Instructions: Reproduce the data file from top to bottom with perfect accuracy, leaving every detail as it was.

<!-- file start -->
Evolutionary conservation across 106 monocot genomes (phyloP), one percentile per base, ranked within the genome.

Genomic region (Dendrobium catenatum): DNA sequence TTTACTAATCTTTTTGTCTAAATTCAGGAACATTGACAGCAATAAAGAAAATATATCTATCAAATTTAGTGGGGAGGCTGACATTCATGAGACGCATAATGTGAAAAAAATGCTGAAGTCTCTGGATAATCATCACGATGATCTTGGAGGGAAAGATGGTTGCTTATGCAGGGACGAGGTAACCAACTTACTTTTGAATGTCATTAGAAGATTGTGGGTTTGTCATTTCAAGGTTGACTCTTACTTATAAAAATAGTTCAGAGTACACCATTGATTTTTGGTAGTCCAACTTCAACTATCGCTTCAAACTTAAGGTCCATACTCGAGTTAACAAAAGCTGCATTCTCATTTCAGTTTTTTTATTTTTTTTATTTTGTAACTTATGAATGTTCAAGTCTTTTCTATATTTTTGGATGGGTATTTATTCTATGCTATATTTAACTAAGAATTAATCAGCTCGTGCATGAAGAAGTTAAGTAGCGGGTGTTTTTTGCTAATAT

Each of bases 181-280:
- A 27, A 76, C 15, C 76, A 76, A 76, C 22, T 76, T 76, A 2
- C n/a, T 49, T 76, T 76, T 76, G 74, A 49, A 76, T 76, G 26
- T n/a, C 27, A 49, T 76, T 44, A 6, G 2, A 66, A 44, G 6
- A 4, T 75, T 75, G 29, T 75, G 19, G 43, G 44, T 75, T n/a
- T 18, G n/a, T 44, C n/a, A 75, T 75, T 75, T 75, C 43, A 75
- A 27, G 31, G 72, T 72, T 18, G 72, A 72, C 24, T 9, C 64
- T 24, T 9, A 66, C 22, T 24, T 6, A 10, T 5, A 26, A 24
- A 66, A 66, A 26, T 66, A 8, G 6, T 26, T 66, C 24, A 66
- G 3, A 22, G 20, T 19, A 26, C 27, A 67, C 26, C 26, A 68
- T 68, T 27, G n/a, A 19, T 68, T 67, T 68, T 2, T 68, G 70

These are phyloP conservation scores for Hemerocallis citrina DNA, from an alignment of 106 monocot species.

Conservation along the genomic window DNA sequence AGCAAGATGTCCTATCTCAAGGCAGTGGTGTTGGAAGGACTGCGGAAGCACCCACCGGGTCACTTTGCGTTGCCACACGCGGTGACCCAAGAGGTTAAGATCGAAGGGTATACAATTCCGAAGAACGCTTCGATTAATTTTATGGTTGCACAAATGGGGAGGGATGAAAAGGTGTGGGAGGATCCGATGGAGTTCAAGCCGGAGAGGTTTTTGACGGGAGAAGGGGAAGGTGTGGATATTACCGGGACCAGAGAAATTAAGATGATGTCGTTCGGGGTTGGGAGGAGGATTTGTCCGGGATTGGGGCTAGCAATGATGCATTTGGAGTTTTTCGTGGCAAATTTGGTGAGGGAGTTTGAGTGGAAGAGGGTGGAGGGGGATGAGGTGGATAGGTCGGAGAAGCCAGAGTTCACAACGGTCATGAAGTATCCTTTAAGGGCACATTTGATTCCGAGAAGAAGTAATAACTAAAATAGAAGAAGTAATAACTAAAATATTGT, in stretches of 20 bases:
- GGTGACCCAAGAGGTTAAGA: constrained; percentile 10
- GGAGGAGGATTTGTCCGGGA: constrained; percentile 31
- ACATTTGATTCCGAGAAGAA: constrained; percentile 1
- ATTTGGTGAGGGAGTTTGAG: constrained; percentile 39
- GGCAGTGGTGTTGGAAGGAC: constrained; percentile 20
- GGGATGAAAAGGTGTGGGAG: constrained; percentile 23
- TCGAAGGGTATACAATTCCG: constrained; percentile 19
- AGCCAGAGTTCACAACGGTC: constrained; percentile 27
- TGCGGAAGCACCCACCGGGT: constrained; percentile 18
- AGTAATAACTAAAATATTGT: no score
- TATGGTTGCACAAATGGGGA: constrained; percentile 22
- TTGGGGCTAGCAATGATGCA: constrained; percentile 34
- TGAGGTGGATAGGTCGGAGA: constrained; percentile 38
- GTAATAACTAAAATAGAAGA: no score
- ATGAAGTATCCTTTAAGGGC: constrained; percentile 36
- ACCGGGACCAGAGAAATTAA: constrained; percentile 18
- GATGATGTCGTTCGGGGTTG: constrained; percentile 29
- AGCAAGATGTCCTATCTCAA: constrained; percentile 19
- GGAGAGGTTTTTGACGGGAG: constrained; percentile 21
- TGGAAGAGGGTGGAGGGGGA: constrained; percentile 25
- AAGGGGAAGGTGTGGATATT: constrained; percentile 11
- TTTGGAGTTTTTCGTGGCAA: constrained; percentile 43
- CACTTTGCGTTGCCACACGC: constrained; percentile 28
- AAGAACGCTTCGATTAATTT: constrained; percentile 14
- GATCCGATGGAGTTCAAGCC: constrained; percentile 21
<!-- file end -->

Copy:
Evolutionary conservation across 106 monocot genomes (phyloP), one percentile per base, ranked within the genome.

Genomic region (Dendrobium catenatum): DNA sequence TTTACTAATCTTTTTGTCTAAATTCAGGAACATTGACAGCAATAAAGAAAATATATCTATCAAATTTAGTGGGGAGGCTGACATTCATGAGACGCATAATGTGAAAAAAATGCTGAAGTCTCTGGATAATCATCACGATGATCTTGGAGGGAAAGATGGTTGCTTATGCAGGGACGAGGTAACCAACTTACTTTTGAATGTCATTAGAAGATTGTGGGTTTGTCATTTCAAGGTTGACTCTTACTTATAAAAATAGTTCAGAGTACACCATTGATTTTTGGTAGTCCAACTTCAACTATCGCTTCAAACTTAAGGTCCATACTCGAGTTAACAAAAGCTGCATTCTCATTTCAGTTTTTTTATTTTTTTTATTTTGTAACTTATGAATGTTCAAGTCTTTTCTATATTTTTGGATGGGTATTTATTCTATGCTATATTTAACTAAGAATTAATCAGCTCGTGCATGAAGAAGTTAAGTAGCGGGTGTTTTTTGCTAATAT

Each of bases 181-280:
- A 27, A 76, C 15, C 76, A 76, A 76, C 22, T 76, T 76, A 2
- C n/a, T 49, T 76, T 76, T 76, G 74, A 49, A 76, T 76, G 26
- T n/a, C 27, A 49, T 76, T 44, A 6, G 2, A 66, A 44, G 6
- A 4, T 75, T 75, G 29, T 75, G 19, G 43, G 44, T 75, T n/a
- T 18, G n/a, T 44, C n/a, A 75, T 75, T 75, T 75, C 43, A 75
- A 27, G 31, G 72, T 72, T 18, G 72, A 72, C 24, T 9, C 64
- T 24, T 9, A 66, C 22, T 24, T 6, A 10, T 5, A 26, A 24
- A 66, A 66, A 26, T 66, A 8, G 6, T 26, T 66, C 24, A 66
- G 3, A 22, G 20, T 19, A 26, C 27, A 67, C 26, C 26, A 68
- T 68, T 27, G n/a, A 19, T 68, T 67, T 68, T 2, T 68, G 70

These are phyloP conservation scores for Hemerocallis citrina DNA, from an alignment of 106 monocot species.

Conservation along the genomic window DNA sequence AGCAAGATGTCCTATCTCAAGGCAGTGGTGTTGGAAGGACTGCGGAAGCACCCACCGGGTCACTTTGCGTTGCCACACGCGGTGACCCAAGAGGTTAAGATCGAAGGGTATACAATTCCGAAGAACGCTTCGATTAATTTTATGGTTGCACAAATGGGGAGGGATGAAAAGGTGTGGGAGGATCCGATGGAGTTCAAGCCGGAGAGGTTTTTGACGGGAGAAGGGGAAGGTGTGGATATTACCGGGACCAGAGAAATTAAGATGATGTCGTTCGGGGTTGGGAGGAGGATTTGTCCGGGATTGGGGCTAGCAATGATGCATTTGGAGTTTTTCGTGGCAAATTTGGTGAGGGAGTTTGAGTGGAAGAGGGTGGAGGGGGATGAGGTGGATAGGTCGGAGAAGCCAGAGTTCACAACGGTCATGAAGTATCCTTTAAGGGCACATTTGATTCCGAGAAGAAGTAATAACTAAAATAGAAGAAGTAATAACTAAAATATTGT, in stretches of 20 bases:
- GGTGACCCAAGAGGTTAAGA: constrained; percentile 10
- GGAGGAGGATTTGTCCGGGA: constrained; percentile 31
- ACATTTGATTCCGAGAAGAA: constrained; percentile 1
- ATTTGGTGAGGGAGTTTGAG: constrained; percentile 39
- GGCAGTGGTGTTGGAAGGAC: constrained; percentile 20
- GGGATGAAAAGGTGTGGGAG: constrained; percentile 23
- TCGAAGGGTATACAATTCCG: constrained; percentile 19
- AGCCAGAGTTCACAACGGTC: constrained; percentile 27
- TGCGGAAGCACCCACCGGGT: constrained; percentile 18
- AGTAATAACTAAAATATTGT: no score
- TATGGTTGCACAAATGGGGA: constrained; percentile 22
- TTGGGGCTAGCAATGATGCA: constrained; percentile 34
- TGAGGTGGATAGGTCGGAGA: constrained; percentile 38
- GTAATAACTAAAATAGAAGA: no score
- ATGAAGTATCCTTTAAGGGC: constrained; percentile 36
- ACCGGGACCAGAGAAATTAA: constrained; percentile 18
- GATGATGTCGTTCGGGGTTG: constrained; percentile 29
- AGCAAGATGTCCTATCTCAA: constrained; percentile 19
- GGAGAGGTTTTTGACGGGAG: constrained; percentile 21
- TGGAAGAGGGTGGAGGGGGA: constrained; percentile 25
- AAGGGGAAGGTGTGGATATT: constrained; percentile 11
- TTTGGAGTTTTTCGTGGCAA: constrained; percentile 43
- CACTTTGCGTTGCCACACGC: constrained; percentile 28
- AAGAACGCTTCGATTAATTT: constrained; percentile 14
- GATCCGATGGAGTTCAAGCC: constrained; percentile 21